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Om forfatteren

Robert M. Sapolsky is a Professor of Biology & Neurology at Stanford & a Research Associate with the Institute of Primate Research, National Museums of Kenya. He is the author of "The Trouble with Testosterone" & "Why Zebras Don't Get Ulcers", both Los Angeles Times Book Award finalists. A regular vis mere contributor to Discover & The Sciences & a recipient of a MacArthur Foundation genius grant, Sapolsky lives in San Francisco, California. (Bowker Author Biography) vis mindre
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Værker af Robert M. Sapolsky

Stress and Your Body {DVDs} (2010) 60 eksemplarer

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I don't think I've read anything by the author before. I heard him on Sam Harris' podcast. There doesn't seem to be anything philosophically new here (I wrote the same thing in an Anthropology blue book in 1972 and the TA gave me a D and wrote a vulgar comment.); macroscopic determinism excludes free will. But what I enjoyed so much was the author's careful development of his argument and the huge number of small neuroscientific, behavioral, psychological, and evolutionary facts that he uses. I liked his use of epilepsy, schizophrenia, autism, and obesity as examples of the progression of our understanding of these conditions (and I was reminded that tuberculosis was considered a disease of artists, wayward women, and Jews before the discovery of Mycobacteria, and that gastric ulcers were considered a stress-related illness common in white bankers before the re-discovery of Helicobacter pylori).

The second part of the book is Sapolsky's look at the consequences of living in a world in which the absence of free will was accepted. Although he shows that some changes might be possible, especially in his review of the Norwegian penal system, changing the view of other aspects of our life, e.g. Are we really ready to say that all of our personal achievements are due to chance?, are enormously challenging. To say nothing of the effect on Hollywood if revenge movies were seen as ridiculous.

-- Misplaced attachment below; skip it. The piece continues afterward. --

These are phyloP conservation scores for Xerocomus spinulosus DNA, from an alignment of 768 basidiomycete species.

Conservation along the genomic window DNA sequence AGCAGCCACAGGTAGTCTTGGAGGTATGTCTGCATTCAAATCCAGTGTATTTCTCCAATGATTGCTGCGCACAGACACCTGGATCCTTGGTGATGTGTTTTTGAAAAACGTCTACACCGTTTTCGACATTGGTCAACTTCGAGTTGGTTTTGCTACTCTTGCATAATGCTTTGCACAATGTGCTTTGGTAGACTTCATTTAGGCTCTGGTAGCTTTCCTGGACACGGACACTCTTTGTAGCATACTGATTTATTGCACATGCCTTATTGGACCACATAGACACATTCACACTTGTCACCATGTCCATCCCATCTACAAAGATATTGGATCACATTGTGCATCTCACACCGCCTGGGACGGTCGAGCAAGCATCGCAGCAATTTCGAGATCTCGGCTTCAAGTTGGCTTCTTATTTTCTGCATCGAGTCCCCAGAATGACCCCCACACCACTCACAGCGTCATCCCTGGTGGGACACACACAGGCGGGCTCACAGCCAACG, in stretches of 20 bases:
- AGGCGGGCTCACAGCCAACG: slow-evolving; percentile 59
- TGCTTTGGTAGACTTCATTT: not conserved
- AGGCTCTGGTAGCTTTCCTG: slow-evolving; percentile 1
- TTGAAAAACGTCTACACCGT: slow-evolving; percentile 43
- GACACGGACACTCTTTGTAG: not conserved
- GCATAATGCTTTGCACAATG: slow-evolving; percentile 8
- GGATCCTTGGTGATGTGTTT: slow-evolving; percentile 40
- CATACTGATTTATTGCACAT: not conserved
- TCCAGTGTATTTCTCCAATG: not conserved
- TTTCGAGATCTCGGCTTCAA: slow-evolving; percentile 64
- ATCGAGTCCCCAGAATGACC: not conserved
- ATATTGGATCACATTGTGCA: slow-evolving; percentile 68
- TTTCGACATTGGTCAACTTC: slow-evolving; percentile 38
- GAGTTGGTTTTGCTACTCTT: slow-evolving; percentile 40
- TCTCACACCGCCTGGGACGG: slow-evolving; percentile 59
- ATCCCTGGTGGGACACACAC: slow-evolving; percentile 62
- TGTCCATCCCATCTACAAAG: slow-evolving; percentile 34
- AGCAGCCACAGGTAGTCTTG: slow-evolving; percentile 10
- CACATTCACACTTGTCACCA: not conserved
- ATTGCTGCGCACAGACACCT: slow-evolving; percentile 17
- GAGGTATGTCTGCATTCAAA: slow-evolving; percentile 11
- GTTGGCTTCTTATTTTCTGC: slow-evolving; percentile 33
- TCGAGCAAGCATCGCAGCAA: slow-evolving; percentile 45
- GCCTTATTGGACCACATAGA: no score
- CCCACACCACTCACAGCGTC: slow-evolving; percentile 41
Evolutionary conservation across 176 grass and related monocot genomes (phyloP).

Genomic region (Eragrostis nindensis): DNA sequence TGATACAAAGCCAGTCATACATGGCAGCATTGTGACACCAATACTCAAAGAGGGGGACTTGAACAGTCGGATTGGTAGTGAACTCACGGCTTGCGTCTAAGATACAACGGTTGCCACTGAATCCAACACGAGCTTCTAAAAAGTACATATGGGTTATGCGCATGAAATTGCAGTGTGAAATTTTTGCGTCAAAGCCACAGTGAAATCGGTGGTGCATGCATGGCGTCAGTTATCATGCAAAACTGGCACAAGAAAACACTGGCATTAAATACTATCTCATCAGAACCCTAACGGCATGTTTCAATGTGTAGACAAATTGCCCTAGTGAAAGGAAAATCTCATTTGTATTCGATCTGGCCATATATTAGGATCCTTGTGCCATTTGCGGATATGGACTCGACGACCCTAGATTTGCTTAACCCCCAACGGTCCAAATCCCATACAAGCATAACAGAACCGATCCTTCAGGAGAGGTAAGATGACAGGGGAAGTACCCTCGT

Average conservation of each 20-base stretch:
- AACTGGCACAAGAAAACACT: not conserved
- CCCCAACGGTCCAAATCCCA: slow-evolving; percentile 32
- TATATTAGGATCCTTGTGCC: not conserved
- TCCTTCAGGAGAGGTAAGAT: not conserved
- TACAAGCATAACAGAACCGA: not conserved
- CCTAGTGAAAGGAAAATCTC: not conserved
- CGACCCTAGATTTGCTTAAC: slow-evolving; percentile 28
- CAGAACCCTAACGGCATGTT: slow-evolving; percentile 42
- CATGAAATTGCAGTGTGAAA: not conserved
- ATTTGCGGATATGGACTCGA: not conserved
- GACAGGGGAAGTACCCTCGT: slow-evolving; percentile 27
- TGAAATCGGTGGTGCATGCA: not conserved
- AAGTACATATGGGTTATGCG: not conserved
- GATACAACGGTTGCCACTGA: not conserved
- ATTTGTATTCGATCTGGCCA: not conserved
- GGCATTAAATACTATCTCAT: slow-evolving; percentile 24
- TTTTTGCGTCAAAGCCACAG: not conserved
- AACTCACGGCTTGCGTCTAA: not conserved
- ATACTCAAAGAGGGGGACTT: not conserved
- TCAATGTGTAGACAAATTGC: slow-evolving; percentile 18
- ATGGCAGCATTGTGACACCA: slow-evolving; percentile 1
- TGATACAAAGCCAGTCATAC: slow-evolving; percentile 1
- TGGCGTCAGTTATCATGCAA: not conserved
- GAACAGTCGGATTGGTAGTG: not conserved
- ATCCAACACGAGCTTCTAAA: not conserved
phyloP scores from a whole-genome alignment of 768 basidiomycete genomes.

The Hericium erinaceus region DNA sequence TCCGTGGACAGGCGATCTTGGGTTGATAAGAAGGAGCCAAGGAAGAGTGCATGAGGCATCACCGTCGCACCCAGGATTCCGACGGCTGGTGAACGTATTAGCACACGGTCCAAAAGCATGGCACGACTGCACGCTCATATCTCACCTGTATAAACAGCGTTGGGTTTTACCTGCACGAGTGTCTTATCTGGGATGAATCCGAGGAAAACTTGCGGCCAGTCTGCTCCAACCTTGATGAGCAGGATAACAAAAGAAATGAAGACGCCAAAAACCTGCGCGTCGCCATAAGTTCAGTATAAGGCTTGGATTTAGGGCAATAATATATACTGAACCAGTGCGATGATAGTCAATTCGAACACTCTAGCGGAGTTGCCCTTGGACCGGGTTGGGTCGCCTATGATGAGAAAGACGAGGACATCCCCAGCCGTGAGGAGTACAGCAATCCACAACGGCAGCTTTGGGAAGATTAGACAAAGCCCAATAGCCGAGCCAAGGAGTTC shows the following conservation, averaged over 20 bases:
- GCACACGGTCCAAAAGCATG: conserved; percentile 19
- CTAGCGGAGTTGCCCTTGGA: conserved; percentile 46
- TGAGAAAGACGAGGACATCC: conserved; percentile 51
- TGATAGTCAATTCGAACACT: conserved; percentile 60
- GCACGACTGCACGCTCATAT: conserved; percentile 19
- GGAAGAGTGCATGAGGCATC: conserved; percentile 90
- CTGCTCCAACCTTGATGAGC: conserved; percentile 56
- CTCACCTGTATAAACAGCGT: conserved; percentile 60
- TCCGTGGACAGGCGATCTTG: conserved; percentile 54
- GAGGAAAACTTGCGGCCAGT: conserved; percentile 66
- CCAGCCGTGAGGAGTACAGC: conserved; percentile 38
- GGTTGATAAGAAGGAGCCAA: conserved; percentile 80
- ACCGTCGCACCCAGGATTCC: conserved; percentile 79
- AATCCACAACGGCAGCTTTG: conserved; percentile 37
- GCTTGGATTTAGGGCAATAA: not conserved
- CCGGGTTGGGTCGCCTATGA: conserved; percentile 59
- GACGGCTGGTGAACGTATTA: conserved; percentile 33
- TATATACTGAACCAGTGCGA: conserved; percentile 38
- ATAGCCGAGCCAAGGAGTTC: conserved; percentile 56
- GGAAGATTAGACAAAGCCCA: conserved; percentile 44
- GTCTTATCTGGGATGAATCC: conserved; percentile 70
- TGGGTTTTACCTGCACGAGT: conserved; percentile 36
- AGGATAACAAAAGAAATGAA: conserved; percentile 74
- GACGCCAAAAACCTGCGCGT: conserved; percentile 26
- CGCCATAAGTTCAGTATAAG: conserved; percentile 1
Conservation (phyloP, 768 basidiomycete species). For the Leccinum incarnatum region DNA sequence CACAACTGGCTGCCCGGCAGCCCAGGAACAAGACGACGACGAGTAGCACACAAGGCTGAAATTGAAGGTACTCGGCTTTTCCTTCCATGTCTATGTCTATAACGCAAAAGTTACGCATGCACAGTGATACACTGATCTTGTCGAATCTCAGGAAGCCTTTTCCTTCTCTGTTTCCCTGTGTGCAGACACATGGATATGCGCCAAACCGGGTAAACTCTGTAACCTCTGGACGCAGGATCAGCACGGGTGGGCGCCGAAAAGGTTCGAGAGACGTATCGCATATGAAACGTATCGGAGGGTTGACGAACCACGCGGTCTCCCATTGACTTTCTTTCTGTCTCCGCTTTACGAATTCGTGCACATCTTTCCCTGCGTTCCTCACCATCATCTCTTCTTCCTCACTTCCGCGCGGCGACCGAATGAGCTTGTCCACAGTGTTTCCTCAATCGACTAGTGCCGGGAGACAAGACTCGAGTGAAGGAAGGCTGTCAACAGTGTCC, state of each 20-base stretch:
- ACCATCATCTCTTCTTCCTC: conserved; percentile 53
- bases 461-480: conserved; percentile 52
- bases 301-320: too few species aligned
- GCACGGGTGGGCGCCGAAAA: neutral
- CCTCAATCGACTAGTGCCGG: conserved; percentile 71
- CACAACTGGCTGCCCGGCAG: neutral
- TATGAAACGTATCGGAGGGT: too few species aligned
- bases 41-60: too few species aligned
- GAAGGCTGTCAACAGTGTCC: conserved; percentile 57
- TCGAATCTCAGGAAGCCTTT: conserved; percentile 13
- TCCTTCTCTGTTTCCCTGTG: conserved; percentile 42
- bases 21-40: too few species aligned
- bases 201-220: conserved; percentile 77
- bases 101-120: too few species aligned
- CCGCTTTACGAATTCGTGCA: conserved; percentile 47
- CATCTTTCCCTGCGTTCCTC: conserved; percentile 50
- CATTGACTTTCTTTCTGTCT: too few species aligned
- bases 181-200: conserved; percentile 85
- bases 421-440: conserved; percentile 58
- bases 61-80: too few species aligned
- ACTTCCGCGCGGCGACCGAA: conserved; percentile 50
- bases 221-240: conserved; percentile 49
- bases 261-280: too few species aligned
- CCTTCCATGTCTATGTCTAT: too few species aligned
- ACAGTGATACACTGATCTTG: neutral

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markm2315 | 4 andre anmeldelser | Apr 24, 2024 |
A careful examination of studies where biology intersects with behavior, both in humans and in other species. An argument for careful thinking and for tolerating each other into being better humans
cspiwak | 24 andre anmeldelser | Mar 6, 2024 |
This is an amazing book; I don't think I have ever learned as much from one book as I did from this one. As a non-scientist, it was not an easy read, despite an eminently readable (and frequently very funny) prose style. It was well worth the effort, however. So much for the matter of the book, what about the conclusion? That is very challenging, as the author acknowledges. I find myself in the odd position of intellectually accepting his arguments, but emotionally ignoring them. I think the idea of no free will may take quite a while to move from my head to my heart, if it ever does.… (mere)
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annbury | 4 andre anmeldelser | Feb 24, 2024 |
Monumental book. It definitely opened up new mental doors for me.

It is rare to find such a generous book these days.

For being non-fiction the thread is clear and captivating. You peel each layer of behavior (from the brain signals all the way to your culture). The last few chapters, the author makes observations and social commentary with strong ideas.
The one that struck me the most is that after understanding how much all the biological factors play into our behavior (you have to read the book), do we still have free will? is it still fair to shame and guilt-trip people for their shortfalls? The whole notion of “punishment” is re-examined and questioned.… (mere)
Bloum | 24 andre anmeldelser | Feb 23, 2024 |



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